As the Brexit debate trudges along, Britain’s prime minister Theresa May from January 31st to February 2nd made her first official visit to China. Leading a 50-strong business delegation, the trip was a chance for Mrs May to establish the contours of Britain’s future role on the global stage.
A Global Britain
This year’s visit took place under the looming shadow of the Brexit. According to commentators, leaving the EU has significantly diminished Britain’s position in the world. At home as well as abroad, the prime minister is increasingly under attack over disagreement on the Brexit.
British prime minister Theresa May with her Chinese counterpart Li Keqiang on January 31st
(Source: Associated Press)
In an interview with The Guardian, Germany’s ambassador to London Peter Ammon stated that a national image dating back to the Second World War fueled the country’s Euroscepticism. Seen as once again standing up to German domination on the continent, Britain decided to leave the EU block on that memorable night in 2016.
Today’s challenges are of course very different. Having lauded the vision of a Global Britain, the task of charting a future course for the country rests squarely on prime minister May’s shoulders. At its core, the 2016 referendum tore open the question of a new international role for the “brexiting” country. Here, China offers opportunities for cooperation.
Boosting the Golden Era in Sino-British Relations
Launched under David Cameron, the golden era in the relationship between the two countries was put on display when Britain in 2015 became the first European country to join the Asian Infrastructure Investment Bank (AIIB), a multilateral development bank proposed by China.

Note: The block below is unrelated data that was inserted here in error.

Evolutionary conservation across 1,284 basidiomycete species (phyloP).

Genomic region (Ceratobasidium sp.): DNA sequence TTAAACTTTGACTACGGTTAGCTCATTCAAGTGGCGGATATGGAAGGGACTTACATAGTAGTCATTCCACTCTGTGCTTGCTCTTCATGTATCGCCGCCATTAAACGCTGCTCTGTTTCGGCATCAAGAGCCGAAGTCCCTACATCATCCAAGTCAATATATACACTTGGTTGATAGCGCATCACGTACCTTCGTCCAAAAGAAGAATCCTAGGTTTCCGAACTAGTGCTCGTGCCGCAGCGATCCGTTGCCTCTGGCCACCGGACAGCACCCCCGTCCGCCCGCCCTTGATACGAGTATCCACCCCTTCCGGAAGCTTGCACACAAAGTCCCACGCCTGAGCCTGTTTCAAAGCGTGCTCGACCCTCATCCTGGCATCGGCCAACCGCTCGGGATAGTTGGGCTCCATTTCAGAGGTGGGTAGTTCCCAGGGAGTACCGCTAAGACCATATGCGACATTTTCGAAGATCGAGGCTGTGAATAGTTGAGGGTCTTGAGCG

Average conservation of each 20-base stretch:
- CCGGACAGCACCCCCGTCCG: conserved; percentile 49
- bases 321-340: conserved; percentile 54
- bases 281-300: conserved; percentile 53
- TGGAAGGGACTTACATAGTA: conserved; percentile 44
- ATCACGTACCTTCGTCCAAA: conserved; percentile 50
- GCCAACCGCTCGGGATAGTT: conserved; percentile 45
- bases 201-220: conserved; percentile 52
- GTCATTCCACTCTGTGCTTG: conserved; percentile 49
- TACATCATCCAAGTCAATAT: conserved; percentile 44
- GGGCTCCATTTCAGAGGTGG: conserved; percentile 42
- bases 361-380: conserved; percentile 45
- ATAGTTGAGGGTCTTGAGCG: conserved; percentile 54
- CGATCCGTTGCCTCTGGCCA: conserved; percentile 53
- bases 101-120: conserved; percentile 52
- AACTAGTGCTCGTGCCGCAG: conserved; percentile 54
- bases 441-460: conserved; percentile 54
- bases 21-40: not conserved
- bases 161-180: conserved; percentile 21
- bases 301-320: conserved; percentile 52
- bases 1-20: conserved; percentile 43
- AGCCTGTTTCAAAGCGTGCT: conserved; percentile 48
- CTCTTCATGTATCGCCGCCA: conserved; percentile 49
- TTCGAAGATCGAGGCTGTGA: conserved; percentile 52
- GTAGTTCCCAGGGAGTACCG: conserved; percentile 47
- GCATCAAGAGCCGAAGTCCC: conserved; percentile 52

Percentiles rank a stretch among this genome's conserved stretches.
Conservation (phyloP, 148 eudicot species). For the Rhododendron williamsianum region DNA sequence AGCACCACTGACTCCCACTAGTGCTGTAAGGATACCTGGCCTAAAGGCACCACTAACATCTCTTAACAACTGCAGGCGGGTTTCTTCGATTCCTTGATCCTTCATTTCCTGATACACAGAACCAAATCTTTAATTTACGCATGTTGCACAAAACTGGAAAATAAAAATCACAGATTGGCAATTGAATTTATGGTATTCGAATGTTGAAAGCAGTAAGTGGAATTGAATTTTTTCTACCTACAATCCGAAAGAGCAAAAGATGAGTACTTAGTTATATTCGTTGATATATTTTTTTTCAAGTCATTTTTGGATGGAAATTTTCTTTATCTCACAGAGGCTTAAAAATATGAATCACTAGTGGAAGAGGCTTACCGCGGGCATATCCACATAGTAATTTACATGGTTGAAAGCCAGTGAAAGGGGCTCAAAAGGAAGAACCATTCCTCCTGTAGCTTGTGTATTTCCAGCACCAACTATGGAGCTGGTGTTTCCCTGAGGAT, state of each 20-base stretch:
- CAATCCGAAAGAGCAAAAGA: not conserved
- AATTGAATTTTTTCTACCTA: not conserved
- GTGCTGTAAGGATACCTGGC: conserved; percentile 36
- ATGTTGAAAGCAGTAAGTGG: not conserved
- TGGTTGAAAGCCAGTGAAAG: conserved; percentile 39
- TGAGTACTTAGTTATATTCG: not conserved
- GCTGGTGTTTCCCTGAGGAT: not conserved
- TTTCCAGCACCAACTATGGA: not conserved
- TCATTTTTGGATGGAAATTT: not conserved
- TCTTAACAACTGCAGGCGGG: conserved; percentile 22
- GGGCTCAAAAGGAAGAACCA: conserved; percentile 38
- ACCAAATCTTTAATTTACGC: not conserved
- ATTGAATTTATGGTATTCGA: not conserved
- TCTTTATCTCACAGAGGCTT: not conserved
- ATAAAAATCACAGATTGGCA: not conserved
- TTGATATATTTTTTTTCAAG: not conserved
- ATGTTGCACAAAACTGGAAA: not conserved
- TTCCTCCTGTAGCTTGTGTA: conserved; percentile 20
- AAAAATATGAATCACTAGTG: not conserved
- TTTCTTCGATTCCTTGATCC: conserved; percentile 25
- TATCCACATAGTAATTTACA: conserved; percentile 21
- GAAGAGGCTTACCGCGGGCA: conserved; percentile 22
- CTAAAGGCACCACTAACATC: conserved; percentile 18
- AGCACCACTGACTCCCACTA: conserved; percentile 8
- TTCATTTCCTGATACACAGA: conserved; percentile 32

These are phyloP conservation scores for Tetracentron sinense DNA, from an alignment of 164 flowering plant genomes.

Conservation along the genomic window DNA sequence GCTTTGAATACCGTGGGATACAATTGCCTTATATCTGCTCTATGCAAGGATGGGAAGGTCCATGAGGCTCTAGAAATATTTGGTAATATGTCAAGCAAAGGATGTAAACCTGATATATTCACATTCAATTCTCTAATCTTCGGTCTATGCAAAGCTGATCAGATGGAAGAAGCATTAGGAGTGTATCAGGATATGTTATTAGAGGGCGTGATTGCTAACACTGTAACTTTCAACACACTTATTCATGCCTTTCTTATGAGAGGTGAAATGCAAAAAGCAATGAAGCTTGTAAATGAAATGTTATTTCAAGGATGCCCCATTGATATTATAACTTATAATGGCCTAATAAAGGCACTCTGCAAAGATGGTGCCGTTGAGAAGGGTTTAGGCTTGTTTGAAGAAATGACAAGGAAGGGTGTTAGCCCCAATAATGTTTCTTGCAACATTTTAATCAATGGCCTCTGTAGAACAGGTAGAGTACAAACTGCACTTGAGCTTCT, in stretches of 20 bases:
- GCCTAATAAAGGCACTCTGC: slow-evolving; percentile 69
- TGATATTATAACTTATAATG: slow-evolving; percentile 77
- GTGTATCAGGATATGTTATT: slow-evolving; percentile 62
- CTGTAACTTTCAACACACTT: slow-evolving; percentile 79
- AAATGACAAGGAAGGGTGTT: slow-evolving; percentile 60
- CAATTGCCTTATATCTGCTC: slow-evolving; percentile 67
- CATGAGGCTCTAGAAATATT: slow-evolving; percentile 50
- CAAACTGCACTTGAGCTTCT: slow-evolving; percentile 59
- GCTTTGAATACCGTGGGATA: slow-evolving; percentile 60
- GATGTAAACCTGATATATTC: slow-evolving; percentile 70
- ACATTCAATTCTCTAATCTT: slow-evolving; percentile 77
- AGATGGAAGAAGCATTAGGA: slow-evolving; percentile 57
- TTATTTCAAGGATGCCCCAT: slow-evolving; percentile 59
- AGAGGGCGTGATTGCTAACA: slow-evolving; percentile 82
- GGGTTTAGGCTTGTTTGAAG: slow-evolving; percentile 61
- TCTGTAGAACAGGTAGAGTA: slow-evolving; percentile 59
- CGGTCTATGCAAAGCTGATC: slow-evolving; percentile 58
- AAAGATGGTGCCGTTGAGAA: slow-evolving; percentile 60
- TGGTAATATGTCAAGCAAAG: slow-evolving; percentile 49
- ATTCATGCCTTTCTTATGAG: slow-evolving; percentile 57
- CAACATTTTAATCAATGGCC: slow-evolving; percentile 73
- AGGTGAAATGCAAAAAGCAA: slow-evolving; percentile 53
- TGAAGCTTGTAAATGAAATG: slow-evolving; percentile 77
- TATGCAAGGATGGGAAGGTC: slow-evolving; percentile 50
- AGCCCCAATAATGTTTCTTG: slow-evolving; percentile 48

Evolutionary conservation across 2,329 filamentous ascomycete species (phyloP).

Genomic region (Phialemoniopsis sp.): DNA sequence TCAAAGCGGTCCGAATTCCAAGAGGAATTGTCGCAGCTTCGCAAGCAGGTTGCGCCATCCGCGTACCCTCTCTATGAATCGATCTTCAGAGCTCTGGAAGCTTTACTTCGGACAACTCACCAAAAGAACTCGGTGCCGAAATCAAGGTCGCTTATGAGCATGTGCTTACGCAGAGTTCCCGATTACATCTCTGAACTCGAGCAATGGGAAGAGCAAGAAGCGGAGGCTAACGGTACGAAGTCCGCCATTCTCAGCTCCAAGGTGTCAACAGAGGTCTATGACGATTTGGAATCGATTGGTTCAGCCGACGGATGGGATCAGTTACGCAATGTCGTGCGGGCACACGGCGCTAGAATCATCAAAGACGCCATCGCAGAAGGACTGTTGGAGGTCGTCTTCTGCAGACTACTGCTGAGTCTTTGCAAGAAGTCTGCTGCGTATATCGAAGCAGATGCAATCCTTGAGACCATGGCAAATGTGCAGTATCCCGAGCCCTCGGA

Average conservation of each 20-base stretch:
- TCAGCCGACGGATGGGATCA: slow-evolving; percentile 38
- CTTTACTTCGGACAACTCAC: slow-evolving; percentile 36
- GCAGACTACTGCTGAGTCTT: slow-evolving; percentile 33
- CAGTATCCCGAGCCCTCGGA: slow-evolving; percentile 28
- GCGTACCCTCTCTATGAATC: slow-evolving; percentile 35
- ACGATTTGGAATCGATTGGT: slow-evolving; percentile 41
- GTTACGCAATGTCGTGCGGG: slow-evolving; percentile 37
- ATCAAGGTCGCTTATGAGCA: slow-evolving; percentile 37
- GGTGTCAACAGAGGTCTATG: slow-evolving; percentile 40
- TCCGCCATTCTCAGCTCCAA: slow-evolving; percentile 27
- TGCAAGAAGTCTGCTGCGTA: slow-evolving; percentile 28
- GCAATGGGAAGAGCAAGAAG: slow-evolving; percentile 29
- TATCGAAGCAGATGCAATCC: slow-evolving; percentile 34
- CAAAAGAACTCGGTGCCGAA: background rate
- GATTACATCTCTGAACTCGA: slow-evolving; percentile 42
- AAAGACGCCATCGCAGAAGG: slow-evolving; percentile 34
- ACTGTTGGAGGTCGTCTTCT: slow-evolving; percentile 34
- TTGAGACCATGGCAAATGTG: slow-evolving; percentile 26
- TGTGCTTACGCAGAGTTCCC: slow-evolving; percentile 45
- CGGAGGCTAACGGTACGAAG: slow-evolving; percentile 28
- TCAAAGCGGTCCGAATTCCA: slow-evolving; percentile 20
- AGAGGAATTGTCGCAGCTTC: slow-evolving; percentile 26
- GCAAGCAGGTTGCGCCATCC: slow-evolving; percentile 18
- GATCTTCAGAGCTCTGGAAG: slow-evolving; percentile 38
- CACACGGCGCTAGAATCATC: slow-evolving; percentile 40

That same year, the camaraderie between Chinese president Xi Jinping and former premier Cameron signaled the closer relationship between the two countries.
Last week, premier May together with Chinese president Xi Jinping pledged to intensify the golden era in the relationship between Britain and China. Pragmatically, Mrs May avoided the more sensitive subjects of human rights and Hong Kong.
Britain’s former prime minister David Cameron and Chinese president Xi Jinping in 2015
(Source: The Washington Post)
The Chinese president Xi Jinping stressed that China and Britain should develop the future of the Sino-British relations from a strategic, a pragmatic and a global point of view.
According to the president, both countries should promote bilateral trade and investment and deepen the level of cooperation within the framework of the Belt and Road. China and Britain should also strengthen the inclusive nature of the relationship.
Interestingly, ahead of prime minister May’s visit to China, Mr Cameron was reported to become the vice chairman of the UK-China Fund. Aimed at promoting bilateral economic cooperation, the investment fund will assist British and Chinese companies to enter the markets of both countries.
May’s contrastive coolness